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What to Expect at an Overeaters Anonymous Meeting

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Following the success and popularity of Alcoholics Anonymous (AA), many other “anonymous” groups have formed to help people suffering from a wide variety of addictions. Founded in 1960 by Rozanne S., Overeaters Anonymous (OA) has helped people cope with disorders such as compulsive eating, binge eating, bulimia, and anorexia ever since.1 Overeaters Anonymous is based on the same 12-step modality as AA, but the tenets and focus have been modified for issues surrounding an unhealthy relationship with food.

Overeaters Anonymous acts as an important resource for people recovering from a variety of eating disorders and is based on a 12-step program framework in which attendees gradually progress from Step 1 to Step 12 as they advance through recovery. The group provides a safe place for people who suffer from compulsive overeating—or any eating disorder—to voice their thoughts, opinions, and experiences without judgement and to receive support from people who understand their struggles.

Overeaters Anonymous is open to teenagers and adults, men and women, and there are no dues or fees required to join or attend Overeaters Anonymous meetings.2,3 It is not a weight loss group and there are no weigh-ins, meal plans, or exercise programs related to the program, nor is it affiliated with any political parties, religious groups, or public or private organizations.3,4 Anyone who has difficulty controlling their eating habits is welcome at Overeaters Anonymous.

Can Group Meetings Help?

support group with all hands in the middle While behavioral health and mental health tend to overlap, and many organizations substitute one term for the other, distinct differences do exist between the two. Many people with behavioral health issues have co-occurring mental health disorders or underlying traumas and emotional issues that contribute to their maladaptive behaviors. Read More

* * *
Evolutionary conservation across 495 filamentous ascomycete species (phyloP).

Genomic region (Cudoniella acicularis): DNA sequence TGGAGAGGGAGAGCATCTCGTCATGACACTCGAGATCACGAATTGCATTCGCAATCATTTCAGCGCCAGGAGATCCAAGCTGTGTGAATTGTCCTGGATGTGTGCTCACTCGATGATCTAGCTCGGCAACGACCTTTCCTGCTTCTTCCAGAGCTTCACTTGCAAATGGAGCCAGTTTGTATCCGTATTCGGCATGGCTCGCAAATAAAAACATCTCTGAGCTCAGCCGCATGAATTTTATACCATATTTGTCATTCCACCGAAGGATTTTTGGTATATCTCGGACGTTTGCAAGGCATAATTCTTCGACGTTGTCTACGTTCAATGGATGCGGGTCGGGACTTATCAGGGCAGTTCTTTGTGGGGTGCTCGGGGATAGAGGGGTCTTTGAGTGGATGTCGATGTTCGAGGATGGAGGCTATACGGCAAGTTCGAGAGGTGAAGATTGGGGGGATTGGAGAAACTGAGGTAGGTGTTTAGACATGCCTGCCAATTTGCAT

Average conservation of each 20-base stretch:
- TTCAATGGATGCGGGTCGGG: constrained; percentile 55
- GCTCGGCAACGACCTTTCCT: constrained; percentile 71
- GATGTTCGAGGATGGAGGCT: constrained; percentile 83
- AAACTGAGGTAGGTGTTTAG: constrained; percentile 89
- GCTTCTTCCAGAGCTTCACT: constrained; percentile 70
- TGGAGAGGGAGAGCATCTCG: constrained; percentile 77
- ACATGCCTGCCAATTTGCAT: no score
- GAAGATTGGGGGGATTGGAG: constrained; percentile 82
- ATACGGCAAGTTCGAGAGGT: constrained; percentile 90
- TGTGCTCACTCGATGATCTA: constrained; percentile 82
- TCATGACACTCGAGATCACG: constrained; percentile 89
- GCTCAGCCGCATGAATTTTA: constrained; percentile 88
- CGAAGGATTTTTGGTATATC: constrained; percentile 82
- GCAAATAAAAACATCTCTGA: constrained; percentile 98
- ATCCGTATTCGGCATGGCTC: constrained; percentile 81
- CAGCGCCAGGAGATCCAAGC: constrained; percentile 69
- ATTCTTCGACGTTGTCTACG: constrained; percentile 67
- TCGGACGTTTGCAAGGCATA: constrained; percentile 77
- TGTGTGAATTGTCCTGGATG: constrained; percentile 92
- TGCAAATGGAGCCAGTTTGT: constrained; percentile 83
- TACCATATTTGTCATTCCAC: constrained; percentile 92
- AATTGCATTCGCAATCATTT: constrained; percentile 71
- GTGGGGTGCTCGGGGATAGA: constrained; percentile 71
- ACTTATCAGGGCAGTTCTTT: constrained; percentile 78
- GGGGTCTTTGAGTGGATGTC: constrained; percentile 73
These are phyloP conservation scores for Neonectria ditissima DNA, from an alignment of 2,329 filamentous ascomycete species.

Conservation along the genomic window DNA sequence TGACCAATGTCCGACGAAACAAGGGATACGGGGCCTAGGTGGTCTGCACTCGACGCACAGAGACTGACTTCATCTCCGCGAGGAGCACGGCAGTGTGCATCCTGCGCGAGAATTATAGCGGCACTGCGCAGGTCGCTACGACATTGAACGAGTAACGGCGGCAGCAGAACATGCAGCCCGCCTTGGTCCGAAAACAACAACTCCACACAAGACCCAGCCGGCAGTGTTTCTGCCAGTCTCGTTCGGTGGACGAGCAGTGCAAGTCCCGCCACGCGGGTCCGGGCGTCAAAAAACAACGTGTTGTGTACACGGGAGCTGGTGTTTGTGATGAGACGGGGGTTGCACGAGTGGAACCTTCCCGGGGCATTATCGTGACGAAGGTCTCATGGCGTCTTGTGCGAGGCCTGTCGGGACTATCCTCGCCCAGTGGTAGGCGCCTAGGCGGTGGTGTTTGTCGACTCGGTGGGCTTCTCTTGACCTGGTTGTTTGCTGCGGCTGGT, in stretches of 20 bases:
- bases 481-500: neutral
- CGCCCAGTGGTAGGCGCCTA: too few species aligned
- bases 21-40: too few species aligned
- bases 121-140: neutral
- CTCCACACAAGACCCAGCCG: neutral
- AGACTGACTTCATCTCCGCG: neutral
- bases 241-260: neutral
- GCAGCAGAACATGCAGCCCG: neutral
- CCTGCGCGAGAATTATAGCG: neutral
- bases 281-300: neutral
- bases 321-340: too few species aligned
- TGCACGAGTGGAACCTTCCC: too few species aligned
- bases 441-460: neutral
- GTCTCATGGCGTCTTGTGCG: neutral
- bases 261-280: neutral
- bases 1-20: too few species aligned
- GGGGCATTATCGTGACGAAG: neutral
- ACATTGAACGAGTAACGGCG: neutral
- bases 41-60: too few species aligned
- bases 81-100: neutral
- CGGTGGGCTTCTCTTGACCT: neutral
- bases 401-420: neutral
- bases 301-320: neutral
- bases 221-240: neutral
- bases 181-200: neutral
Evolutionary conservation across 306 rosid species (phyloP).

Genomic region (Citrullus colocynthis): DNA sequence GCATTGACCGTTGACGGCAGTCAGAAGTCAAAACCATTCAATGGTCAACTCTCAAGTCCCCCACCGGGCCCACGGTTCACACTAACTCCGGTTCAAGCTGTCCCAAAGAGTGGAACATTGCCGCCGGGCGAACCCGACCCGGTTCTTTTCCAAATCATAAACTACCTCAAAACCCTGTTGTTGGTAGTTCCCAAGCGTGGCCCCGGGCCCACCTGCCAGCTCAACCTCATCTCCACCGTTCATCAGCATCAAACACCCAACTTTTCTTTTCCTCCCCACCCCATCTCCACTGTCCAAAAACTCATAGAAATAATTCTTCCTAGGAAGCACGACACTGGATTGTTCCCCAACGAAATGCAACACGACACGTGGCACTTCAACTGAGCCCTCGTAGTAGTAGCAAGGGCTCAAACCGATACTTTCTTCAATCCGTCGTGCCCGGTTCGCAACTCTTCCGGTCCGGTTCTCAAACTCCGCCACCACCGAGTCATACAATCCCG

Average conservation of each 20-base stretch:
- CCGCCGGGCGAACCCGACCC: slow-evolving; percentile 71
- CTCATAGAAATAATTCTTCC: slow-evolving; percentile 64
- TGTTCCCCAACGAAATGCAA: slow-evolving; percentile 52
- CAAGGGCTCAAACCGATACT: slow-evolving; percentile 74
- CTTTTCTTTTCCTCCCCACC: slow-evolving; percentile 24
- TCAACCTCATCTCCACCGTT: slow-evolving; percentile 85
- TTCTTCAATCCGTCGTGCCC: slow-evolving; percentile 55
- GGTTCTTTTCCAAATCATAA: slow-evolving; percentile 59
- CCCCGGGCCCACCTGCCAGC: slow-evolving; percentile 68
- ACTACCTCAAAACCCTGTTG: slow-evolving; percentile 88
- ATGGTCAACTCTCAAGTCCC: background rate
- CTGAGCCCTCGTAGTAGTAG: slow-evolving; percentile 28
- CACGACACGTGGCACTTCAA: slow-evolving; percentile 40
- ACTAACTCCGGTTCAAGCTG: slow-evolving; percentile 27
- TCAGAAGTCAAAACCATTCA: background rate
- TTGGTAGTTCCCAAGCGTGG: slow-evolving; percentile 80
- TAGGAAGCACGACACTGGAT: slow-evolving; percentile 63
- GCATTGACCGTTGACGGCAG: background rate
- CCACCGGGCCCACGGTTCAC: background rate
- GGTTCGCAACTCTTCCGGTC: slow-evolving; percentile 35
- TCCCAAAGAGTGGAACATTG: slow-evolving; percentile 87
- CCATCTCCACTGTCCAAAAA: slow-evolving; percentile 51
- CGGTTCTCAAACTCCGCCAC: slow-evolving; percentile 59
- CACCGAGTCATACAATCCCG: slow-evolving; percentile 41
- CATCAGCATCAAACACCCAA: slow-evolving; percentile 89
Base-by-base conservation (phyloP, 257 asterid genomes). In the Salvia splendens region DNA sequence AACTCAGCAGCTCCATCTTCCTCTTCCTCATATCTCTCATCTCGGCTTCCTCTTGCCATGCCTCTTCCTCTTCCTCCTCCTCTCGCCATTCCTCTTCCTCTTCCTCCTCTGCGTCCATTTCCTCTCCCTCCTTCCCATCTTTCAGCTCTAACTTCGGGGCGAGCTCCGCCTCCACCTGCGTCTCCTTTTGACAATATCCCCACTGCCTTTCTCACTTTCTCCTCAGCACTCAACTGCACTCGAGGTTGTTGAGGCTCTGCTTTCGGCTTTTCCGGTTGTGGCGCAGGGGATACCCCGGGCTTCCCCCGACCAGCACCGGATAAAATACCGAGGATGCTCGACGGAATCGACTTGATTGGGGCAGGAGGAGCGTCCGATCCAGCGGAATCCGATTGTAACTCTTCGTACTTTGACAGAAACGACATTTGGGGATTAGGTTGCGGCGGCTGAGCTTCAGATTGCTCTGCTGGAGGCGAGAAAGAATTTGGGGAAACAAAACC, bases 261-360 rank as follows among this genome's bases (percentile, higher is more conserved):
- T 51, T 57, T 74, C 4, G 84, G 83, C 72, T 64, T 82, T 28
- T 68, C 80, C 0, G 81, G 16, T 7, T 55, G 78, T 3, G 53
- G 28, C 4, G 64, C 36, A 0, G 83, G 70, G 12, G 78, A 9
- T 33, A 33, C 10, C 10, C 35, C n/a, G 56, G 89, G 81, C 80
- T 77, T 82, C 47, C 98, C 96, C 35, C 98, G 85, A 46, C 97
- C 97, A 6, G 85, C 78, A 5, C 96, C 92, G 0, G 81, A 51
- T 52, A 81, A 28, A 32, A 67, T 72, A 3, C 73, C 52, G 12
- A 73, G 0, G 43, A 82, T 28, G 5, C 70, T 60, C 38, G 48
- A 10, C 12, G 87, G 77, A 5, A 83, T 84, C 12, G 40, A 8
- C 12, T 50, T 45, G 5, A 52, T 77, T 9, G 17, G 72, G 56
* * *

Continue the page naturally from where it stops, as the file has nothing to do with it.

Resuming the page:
What to Expect at Your First Meeting

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A typical Overeaters Anonymous meeting is composed of men and women who share a common problem: compulsive overeating or an unhealthy relationship with food that manifests as an eating disorder. Groups usually consist of 3 to 30 people, but the average group size is 9 members.4 Some members have attended meetings for years, while other members are new to the program. The program is welcoming of new members and encourages people who are just beginning their journey to recovery to try attending an Overeaters Anonymous meeting without fear of commitment or judgement.

Serenity Prayer

Like most 12-step programs, Overeaters Anonymous meetings begin with a recitation of the Serenity Prayer.4 Every group is different, so some meetings ask all attendees to join in the prayer, while others have a group facilitator alone recite the prayer to the room. However, Overeaters Anonymous support groups are not religious groups, and members of all religions are welcome to attend meetings. The prayer is followed by the reading of Our Invitation to You, a text that describes the problem of compulsive overeating and the 12-step solution.4

Group Sharing

Next, group members speak about their experiences, how the past week was for them, or how their dysfunctional eating habits have affected their lives.4 Every meeting is different, however. Sometimes, Overeaters Anonymous meetings will feature a guest speaker—someone who has gone through a period of compulsive or disordered eating and found a way to conquer the condition and lead a healthy, happy life.4 Other times, there is a main topic of discussion in which group members are asked to share their thoughts, opinions, and experiences.4

It’s important to remember that Overeaters Anonymous is, in fact, an anonymous group, and your identity will always be kept confidential.

If you are new to an Overeaters Anonymous meeting, you will be given a chance to introduce yourself to the room, if you choose to do so.4 It is important to remember that Overeaters Anonymous is, in fact, an anonymous group, and your identity and the things you share with the group will always be kept confidential.4 Most people at Overeaters Anonymous meetings choose to share only their first name in order to feel more comfortable speaking about their personal struggle with the disorder of compulsive eating.